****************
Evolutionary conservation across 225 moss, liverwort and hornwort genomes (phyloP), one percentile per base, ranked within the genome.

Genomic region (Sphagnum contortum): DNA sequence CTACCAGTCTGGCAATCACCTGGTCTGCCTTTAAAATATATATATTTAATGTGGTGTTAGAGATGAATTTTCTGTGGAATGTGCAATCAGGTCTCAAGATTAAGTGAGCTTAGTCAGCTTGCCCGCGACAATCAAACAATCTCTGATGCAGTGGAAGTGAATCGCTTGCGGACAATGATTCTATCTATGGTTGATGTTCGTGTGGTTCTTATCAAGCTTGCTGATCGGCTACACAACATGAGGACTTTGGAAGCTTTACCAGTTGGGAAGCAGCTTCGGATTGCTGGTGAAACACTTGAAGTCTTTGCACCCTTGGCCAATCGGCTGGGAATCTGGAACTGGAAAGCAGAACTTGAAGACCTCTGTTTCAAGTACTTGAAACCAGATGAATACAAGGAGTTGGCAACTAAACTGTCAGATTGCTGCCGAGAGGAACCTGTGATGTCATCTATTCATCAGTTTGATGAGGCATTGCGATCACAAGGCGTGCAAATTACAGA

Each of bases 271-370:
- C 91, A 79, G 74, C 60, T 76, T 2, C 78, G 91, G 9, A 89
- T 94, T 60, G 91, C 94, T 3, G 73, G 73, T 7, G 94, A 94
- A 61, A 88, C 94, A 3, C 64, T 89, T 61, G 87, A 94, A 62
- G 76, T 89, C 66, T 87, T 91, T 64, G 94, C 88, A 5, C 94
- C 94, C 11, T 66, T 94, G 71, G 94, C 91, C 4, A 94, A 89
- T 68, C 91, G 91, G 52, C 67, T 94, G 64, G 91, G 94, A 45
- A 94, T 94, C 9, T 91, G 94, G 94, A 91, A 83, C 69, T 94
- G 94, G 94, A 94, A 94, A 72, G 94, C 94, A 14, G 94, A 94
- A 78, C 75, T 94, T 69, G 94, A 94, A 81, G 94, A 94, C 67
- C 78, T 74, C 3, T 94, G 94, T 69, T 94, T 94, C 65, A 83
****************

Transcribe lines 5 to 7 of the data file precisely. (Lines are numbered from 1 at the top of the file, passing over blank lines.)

- T 94, T 60, G 91, C 94, T 3, G 73, G 73, T 7, G 94, A 94
- A 61, A 88, C 94, A 3, C 64, T 89, T 61, G 87, A 94, A 62
- G 76, T 89, C 66, T 87, T 91, T 64, G 94, C 88, A 5, C 94